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Rhyming Dining - Five Day Plan This is me. The pic is courtesy of the lovely Tan XLVII from B3ta.com. Thanks! Being a typical woman I have pretty much tried every diet going. From the D-Plan to the F-Plan, low fat, wheat free, weight-watchers & Atkins... News flash... NONE of them work. I am also a ...»See Ya

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i told her not to wear them shorts

July 21, 2011

Catch 22 Going on 50

22 Going on 50
Half a century later, the world is full of Catch-22s.

On November 11, 1961, readers of the New York Times were confronted with a huge advertisement for a novel, published the previous day, by a little-known writer named Joseph Heller. Running from the top to the bottom of the page and covering five of the paper’s eight columns, the ad showed an angular, panic-stricken figure, apparently in military uniform, in flight from some unspecified threat. “WHAT’S THE CATCH?” the caption screamed – a reference to the novel’s title, which, in itself, threw no light on the matter. Readers would have to buy the novel and work their way through 50-odd pages in order to find the answer to that question. I dare say it was worth the effort.


There was only one catch and that was Catch-22, which specified that a concern for one’s own safety in the face of dangers that were real and immediate was the process of a rational mind. Orr was crazy and could be grounded. All he had to do was ask; and as soon as he did, he would no longer be crazy and would have to fly more missions. Orr would be crazy to fly more missions and sane if he didn’t, but if he was sane he had to fly them. If he flew them he was crazy and didn’t have to; but if he didn’t want to he was sane and had to. Yossarian was moved very deeply by the absolute simplicity of this clause of Catch-22 and let out a respectful whistle.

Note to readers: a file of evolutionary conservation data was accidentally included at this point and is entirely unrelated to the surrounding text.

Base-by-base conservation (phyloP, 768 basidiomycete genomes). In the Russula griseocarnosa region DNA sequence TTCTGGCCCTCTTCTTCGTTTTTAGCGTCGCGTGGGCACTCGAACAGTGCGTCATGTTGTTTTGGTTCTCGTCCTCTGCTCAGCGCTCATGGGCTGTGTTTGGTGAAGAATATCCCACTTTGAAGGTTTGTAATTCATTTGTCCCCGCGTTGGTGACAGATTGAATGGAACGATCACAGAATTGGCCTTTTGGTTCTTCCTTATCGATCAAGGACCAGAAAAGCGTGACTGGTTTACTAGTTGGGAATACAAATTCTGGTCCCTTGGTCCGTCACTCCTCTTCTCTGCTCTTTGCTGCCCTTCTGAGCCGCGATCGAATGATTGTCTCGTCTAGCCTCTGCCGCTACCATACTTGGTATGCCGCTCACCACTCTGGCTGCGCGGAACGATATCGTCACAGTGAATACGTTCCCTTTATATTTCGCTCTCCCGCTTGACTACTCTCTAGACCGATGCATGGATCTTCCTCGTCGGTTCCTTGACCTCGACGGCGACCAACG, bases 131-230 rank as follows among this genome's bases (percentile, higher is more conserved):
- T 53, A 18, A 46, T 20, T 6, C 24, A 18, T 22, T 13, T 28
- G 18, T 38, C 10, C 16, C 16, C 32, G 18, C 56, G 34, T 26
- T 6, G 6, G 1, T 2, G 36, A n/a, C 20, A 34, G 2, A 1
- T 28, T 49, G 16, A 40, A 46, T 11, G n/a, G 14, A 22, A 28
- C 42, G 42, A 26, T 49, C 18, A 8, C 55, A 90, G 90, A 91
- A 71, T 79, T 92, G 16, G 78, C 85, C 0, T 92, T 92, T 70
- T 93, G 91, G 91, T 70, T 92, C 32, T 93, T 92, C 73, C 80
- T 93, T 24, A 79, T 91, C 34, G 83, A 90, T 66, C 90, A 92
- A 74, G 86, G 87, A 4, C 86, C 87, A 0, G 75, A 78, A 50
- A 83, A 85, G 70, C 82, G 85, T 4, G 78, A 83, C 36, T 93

“That’s some catch, that Catch-22,” he observed. 

No doubt Heller’s early readers experienced a similarly awed reaction on encountering the logical paradox, or sinister bureaucratic dodge, delineated in this wonderful passage. Indeed, it’s rather sad to think that for most of the novel’s subsequent readers, no such gratification was forthcoming, the element of surprise having been removed by the fact that the novel was so successful. Certainly we can all think of versions of the dilemma, even if we haven’t read the book. How many times do we hear of someone who cannot get a job because he has no address and cannot get an address because he has no job? Who has not heard of the trials by ordeal where death is the only firm proof of innocence? And is there not a whiff of Catch-22 about George W. Bush’s determination to protect American liberties by eroding them through the Patriot Act? With the possible exception of George Orwell’s “doublethink,” no concept so neatly describes these phenomena as the one first set out in Heller’s novel. Yes, that’s some catch, that Catch-22.